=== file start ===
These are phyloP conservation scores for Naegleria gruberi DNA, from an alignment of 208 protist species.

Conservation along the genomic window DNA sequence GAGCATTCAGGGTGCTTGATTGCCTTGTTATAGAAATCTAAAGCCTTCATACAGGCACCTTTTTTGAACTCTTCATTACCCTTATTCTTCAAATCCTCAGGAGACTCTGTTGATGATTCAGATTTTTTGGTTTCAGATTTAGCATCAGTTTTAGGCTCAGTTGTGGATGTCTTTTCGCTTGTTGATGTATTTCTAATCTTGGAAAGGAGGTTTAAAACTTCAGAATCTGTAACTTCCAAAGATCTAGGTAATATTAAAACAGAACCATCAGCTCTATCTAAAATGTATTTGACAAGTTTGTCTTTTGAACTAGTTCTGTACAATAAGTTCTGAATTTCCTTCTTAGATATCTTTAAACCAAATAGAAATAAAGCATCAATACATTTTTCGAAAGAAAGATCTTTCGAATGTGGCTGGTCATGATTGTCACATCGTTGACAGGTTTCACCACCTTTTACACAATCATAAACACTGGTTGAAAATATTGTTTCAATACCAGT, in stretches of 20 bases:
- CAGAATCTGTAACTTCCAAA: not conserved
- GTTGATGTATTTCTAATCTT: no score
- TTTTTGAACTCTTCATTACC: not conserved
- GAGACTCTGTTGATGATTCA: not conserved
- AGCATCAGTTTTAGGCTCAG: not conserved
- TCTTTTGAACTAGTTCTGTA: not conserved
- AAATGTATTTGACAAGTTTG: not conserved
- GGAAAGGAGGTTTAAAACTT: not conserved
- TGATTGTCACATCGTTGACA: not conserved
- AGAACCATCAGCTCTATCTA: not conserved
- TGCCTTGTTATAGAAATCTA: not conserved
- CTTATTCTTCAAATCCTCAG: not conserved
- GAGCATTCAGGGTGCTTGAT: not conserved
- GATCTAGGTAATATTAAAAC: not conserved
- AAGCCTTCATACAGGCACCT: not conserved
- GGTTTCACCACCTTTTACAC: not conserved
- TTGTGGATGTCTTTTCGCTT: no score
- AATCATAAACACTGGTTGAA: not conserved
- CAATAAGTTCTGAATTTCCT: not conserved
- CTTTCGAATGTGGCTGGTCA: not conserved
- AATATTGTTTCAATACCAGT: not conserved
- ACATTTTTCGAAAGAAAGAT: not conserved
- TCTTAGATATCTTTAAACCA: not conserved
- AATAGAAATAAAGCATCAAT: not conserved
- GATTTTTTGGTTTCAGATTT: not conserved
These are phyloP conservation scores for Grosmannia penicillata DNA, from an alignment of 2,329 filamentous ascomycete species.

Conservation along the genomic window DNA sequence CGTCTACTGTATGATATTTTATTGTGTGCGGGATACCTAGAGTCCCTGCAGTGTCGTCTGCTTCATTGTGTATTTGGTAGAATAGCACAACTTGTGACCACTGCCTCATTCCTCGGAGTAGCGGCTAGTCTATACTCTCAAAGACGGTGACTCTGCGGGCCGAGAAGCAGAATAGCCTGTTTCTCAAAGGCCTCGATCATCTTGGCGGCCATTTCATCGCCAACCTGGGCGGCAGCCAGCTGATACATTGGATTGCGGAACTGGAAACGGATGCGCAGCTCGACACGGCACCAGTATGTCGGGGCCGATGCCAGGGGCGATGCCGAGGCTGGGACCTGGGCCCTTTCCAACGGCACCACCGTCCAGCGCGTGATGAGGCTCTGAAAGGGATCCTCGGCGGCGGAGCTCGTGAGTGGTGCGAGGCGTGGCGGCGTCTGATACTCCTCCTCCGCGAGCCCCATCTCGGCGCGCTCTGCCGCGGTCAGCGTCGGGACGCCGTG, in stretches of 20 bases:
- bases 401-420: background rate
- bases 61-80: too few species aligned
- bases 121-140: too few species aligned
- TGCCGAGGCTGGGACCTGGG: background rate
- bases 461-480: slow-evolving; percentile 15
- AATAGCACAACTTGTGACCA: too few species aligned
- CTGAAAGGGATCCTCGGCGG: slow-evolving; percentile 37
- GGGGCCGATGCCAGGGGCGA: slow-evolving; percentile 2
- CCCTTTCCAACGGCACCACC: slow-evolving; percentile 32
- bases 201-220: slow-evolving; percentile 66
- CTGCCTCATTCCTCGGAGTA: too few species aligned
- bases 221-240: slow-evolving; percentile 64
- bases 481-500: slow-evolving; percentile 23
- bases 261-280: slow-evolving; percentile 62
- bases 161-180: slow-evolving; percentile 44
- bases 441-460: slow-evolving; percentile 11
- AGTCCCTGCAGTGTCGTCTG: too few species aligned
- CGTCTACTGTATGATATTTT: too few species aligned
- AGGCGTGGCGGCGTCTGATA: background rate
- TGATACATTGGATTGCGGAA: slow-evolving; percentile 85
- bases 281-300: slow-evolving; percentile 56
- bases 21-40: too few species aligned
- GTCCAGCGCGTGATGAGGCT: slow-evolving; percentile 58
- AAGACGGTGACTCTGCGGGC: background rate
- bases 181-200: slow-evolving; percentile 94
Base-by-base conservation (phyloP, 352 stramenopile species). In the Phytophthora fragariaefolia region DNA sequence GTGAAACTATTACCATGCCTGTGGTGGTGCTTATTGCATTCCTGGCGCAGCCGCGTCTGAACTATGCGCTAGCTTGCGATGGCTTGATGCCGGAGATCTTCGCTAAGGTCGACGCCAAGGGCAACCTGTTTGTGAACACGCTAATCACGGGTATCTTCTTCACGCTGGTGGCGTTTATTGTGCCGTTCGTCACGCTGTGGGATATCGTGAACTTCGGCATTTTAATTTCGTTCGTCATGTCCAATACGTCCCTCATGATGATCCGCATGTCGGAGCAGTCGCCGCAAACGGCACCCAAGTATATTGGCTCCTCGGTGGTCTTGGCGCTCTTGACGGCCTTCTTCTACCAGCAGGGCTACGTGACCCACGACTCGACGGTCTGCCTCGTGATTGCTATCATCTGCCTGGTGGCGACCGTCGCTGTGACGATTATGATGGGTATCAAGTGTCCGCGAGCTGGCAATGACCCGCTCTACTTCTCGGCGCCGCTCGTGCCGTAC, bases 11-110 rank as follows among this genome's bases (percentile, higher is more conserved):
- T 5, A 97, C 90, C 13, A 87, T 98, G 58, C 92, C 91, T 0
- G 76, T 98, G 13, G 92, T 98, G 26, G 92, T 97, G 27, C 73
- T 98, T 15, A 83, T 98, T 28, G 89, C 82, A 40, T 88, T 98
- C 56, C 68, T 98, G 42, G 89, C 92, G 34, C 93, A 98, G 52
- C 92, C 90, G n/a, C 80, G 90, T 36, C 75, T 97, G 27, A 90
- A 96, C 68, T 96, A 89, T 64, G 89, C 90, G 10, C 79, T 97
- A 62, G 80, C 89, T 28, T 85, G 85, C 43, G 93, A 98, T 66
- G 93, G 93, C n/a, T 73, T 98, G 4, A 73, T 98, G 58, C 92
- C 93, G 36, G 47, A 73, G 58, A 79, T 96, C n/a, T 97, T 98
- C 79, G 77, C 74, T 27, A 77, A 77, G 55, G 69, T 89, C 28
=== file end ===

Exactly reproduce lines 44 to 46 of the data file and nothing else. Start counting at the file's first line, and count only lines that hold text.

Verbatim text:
- bases 161-180: slow-evolving; percentile 44
- bases 441-460: slow-evolving; percentile 11
- AGTCCCTGCAGTGTCGTCTG: too few species aligned